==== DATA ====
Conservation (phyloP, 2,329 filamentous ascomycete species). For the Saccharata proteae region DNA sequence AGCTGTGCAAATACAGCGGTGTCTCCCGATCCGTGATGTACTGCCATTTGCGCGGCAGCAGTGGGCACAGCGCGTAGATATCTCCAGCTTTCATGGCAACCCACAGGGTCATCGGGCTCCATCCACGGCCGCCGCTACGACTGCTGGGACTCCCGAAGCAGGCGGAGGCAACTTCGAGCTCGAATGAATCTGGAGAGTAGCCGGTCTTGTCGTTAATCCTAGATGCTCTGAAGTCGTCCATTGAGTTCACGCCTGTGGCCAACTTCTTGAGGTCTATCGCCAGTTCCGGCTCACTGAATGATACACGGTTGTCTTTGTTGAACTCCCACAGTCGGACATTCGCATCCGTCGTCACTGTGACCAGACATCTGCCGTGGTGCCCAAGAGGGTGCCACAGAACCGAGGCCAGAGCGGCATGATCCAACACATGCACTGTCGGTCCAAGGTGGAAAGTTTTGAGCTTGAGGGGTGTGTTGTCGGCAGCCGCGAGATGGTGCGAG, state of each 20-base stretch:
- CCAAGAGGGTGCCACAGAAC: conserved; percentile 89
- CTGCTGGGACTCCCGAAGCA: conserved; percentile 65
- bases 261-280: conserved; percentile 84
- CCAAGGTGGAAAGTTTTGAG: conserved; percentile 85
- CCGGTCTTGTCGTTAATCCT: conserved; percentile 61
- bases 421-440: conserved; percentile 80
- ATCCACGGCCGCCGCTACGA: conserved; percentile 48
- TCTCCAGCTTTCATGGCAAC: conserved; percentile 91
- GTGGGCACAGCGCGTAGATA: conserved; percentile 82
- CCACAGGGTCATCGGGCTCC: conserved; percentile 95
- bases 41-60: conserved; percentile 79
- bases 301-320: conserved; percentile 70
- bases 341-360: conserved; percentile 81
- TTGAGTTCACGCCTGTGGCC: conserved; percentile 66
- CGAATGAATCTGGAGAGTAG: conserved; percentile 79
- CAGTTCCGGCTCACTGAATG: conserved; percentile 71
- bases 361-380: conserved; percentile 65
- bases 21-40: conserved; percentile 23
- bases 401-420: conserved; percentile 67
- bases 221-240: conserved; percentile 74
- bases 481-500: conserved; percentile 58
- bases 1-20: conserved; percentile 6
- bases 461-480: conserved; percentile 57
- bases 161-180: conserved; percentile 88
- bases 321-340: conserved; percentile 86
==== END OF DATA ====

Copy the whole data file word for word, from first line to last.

Conservation (phyloP, 2,329 filamentous ascomycete species). For the Saccharata proteae region DNA sequence AGCTGTGCAAATACAGCGGTGTCTCCCGATCCGTGATGTACTGCCATTTGCGCGGCAGCAGTGGGCACAGCGCGTAGATATCTCCAGCTTTCATGGCAACCCACAGGGTCATCGGGCTCCATCCACGGCCGCCGCTACGACTGCTGGGACTCCCGAAGCAGGCGGAGGCAACTTCGAGCTCGAATGAATCTGGAGAGTAGCCGGTCTTGTCGTTAATCCTAGATGCTCTGAAGTCGTCCATTGAGTTCACGCCTGTGGCCAACTTCTTGAGGTCTATCGCCAGTTCCGGCTCACTGAATGATACACGGTTGTCTTTGTTGAACTCCCACAGTCGGACATTCGCATCCGTCGTCACTGTGACCAGACATCTGCCGTGGTGCCCAAGAGGGTGCCACAGAACCGAGGCCAGAGCGGCATGATCCAACACATGCACTGTCGGTCCAAGGTGGAAAGTTTTGAGCTTGAGGGGTGTGTTGTCGGCAGCCGCGAGATGGTGCGAG, state of each 20-base stretch:
- CCAAGAGGGTGCCACAGAAC: conserved; percentile 89
- CTGCTGGGACTCCCGAAGCA: conserved; percentile 65
- bases 261-280: conserved; percentile 84
- CCAAGGTGGAAAGTTTTGAG: conserved; percentile 85
- CCGGTCTTGTCGTTAATCCT: conserved; percentile 61
- bases 421-440: conserved; percentile 80
- ATCCACGGCCGCCGCTACGA: conserved; percentile 48
- TCTCCAGCTTTCATGGCAAC: conserved; percentile 91
- GTGGGCACAGCGCGTAGATA: conserved; percentile 82
- CCACAGGGTCATCGGGCTCC: conserved; percentile 95
- bases 41-60: conserved; percentile 79
- bases 301-320: conserved; percentile 70
- bases 341-360: conserved; percentile 81
- TTGAGTTCACGCCTGTGGCC: conserved; percentile 66
- CGAATGAATCTGGAGAGTAG: conserved; percentile 79
- CAGTTCCGGCTCACTGAATG: conserved; percentile 71
- bases 361-380: conserved; percentile 65
- bases 21-40: conserved; percentile 23
- bases 401-420: conserved; percentile 67
- bases 221-240: conserved; percentile 74
- bases 481-500: conserved; percentile 58
- bases 1-20: conserved; percentile 6
- bases 461-480: conserved; percentile 57
- bases 161-180: conserved; percentile 88
- bases 321-340: conserved; percentile 86